Can We Solve Our Fiscal Problems by Taxing the Rich? I. The Third Way

“I enjoy your blogs and always look forward to the next one.”
“I am amazed when listening to my liberal friends, who could care less about any of the arguments you are making. Their basic belief is that any deficit can be solved in short order by simply raising taxes on the rich. One of these friends just bought a home in Palm Springs and came back declaring, ” Jerry Brown solved the financial problem in California. He raised taxes on the rich and the deficit is gone. California no longer has a financial problem.” He then went on to say that with 40 million people, California will set a good example for the country. After listening to this, I think you should address the issue of why simply increasing taxes will never work. I would start with Simpson Bowles and then go on to more recent findings. I think this argument has to be made over and over again. There are precious few Democrats who think we have a serious or fundamental financial problem that cannot be solved by simply raising taxes on the rich. I believe Obama is leading the charge.”

One response to this argument is provided by the President, Jon Cowan, and the Senior Vice President for Policy, Jim Kessler, of the Third Way, a center-left think tank, in a June 2013 memo, “The Four Fiscal Fantasies” .

  • Fantasy #1: Taxing the rich solves our problems.

Mr. Cowan and Mr. Kessler look at a plan that “completely soaks the rich.”  They stipulate that the top tax rate increases ten points to 49.6%.  They impose the Buffett Rule requiring all millionaires to pay at least 30% in taxes (after deductions).  They raise the estate tax to allow a $3.5 million exemption with a 45% rate.  “If we leave entitlements on auto-pilot in this scenario, our deficit in 2030 will be close to a stunning $1.3 trillion in 2013 inflation-adjusted dollars.”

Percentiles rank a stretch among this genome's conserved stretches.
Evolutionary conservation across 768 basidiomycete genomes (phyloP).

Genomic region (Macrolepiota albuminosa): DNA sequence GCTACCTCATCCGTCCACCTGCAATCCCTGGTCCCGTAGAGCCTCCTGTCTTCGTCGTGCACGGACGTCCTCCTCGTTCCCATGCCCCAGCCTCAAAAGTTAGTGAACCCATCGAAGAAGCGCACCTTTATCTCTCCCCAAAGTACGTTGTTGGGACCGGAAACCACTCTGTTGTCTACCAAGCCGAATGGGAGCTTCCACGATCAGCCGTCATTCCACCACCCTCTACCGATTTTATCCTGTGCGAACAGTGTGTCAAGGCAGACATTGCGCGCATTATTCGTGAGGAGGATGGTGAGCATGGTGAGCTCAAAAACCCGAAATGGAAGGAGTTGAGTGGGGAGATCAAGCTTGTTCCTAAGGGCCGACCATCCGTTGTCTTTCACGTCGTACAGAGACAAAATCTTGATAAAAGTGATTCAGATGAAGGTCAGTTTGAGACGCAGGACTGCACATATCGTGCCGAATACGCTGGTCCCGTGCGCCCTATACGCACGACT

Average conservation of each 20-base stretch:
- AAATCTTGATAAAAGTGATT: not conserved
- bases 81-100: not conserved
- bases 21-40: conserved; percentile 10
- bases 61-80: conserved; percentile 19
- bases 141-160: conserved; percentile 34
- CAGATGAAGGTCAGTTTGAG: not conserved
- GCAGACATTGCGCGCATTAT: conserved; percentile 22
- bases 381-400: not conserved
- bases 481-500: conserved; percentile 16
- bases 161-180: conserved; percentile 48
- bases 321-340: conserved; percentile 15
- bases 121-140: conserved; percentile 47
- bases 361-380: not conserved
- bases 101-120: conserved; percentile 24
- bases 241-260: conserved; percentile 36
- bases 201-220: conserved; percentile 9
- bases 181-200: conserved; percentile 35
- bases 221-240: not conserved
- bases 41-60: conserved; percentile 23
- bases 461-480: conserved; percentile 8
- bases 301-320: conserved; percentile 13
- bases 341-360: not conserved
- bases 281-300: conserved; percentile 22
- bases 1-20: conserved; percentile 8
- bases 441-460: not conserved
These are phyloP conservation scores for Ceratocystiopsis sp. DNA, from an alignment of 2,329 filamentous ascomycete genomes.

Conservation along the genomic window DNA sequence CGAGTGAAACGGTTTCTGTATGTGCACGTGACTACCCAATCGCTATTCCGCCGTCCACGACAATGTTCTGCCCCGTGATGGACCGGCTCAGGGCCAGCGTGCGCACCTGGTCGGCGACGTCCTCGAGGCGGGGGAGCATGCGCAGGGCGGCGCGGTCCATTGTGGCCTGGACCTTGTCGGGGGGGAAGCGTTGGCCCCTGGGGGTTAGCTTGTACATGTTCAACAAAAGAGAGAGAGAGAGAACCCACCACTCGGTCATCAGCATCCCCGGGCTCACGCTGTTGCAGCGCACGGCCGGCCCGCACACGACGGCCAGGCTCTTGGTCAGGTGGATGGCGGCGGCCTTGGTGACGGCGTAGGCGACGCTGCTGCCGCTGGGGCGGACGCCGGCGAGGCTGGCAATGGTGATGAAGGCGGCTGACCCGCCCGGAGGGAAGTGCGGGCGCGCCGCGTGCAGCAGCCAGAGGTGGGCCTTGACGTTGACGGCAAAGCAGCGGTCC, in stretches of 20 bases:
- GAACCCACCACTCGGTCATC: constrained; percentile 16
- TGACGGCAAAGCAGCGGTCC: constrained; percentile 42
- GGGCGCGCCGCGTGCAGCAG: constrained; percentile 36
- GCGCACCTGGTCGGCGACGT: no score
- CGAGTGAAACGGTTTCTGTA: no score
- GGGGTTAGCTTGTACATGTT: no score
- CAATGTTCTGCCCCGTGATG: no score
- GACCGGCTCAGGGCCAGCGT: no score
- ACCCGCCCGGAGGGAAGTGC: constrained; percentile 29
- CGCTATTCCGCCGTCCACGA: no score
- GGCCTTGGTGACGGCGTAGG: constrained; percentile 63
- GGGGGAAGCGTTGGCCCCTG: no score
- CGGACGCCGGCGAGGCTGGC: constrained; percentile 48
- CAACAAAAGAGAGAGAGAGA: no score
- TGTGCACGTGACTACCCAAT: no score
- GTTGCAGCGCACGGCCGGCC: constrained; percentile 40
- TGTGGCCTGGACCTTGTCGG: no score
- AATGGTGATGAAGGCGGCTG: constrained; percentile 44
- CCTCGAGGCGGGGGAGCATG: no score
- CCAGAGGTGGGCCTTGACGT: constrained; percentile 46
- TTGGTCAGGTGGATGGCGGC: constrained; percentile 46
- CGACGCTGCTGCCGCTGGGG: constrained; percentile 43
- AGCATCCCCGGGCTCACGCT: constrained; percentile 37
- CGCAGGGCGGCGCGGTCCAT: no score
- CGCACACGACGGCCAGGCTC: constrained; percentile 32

The authors then show that to keep our finances even roughly in check, a middle income family with a $65,000 income, for example, would have to pay several thousand dollars a year in new taxes.
Conclusion:  We cannot keep entitlements on auto-pilot.  Something has to give!

The Four Fiscal Fantasies

Jon Cowan and Jim Kessler from the Third Way think tank have just written a new article, “The Four Fiscal Fantasies”, in which they address our country’s current fiscal situation from a point of view which is sympathetic to, but critical of, the left.

  • Fantasy #1:  Taxing the rich solves our problems.
  • Fantasy #2:  We can have it all.
  • Fantasy #3:  Waiting is benign.
  • Fantasy #4:  The politics get better.

These four fantasies are fairly self-explanatory.  The solution they propose for the long term insolvency of Social Security is an at least partial lifting of the FICA cap as well as chain-weighting of the CPI.  These are both good ideas.
Their solution to looming Medicare insolvency is to trim costs in the current program with, for example: bundled payments, medical homes for end-of-life, a permanent fix for the Sustainable Growth Rate (doc fix), reducing duplicative care, increasing provider coordination, etc.  This however is a band aid approach to getting Medicare costs under control.  We need far greater and more fundamental changes in our entire healthcare system, public and private.  Douglas Holtz-Eakin and Avik Roy have a plan to do this which I have discussed in my June 5, 2013 blog post, “Free Market Healthcare in America”.
With respect to discretionary spending in the federal budget, Mr. Cowan and Mr. Kessler propose several specific budget cuts in order to boost spending for other programs for kids, science, research, curing disease, infrastructure, etc.  Savings in one area would be spent on investments in other areas rather than being used for reducing the deficit.
To me this whole program represents a step in the right direction even though it does not come close to all of the changes that will be needed to shrink the deficit down to zero.  If national Democratic leaders would propose this sort of a program, it would force Republican leaders to take it seriously and would therefore break the current logjam in Congress.